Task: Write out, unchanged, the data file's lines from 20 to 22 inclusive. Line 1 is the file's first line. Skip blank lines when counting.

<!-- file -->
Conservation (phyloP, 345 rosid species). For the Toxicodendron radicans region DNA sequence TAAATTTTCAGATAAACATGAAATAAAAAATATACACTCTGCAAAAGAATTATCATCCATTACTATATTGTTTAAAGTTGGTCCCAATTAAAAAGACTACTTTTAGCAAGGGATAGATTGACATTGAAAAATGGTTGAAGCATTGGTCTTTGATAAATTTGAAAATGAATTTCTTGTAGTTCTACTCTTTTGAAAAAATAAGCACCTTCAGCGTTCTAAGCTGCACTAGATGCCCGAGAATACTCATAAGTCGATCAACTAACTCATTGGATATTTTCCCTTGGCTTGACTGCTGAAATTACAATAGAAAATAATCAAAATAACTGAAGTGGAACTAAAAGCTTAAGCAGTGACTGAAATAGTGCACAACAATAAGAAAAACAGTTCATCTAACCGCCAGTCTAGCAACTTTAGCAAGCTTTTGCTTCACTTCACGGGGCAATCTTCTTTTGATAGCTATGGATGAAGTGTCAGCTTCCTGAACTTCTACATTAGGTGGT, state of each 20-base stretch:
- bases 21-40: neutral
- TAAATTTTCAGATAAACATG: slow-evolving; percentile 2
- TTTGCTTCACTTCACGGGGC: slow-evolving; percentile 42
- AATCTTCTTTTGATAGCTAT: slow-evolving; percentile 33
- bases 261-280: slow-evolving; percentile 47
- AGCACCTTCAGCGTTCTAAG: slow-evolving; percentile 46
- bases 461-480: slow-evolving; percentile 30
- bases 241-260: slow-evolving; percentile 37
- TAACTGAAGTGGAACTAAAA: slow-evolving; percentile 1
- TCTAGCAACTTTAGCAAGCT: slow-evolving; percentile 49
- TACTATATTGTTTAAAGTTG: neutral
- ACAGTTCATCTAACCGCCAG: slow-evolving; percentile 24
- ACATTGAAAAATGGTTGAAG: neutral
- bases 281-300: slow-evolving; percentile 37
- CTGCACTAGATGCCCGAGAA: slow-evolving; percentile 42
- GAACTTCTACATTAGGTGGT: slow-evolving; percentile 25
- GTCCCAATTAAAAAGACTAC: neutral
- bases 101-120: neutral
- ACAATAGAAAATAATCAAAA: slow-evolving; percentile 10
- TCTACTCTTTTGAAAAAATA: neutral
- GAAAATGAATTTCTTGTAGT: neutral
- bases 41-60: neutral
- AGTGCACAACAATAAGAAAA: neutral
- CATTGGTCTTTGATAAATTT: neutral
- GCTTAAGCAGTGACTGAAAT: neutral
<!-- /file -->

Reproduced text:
- ACAATAGAAAATAATCAAAA: slow-evolving; percentile 10
- TCTACTCTTTTGAAAAAATA: neutral
- GAAAATGAATTTCTTGTAGT: neutral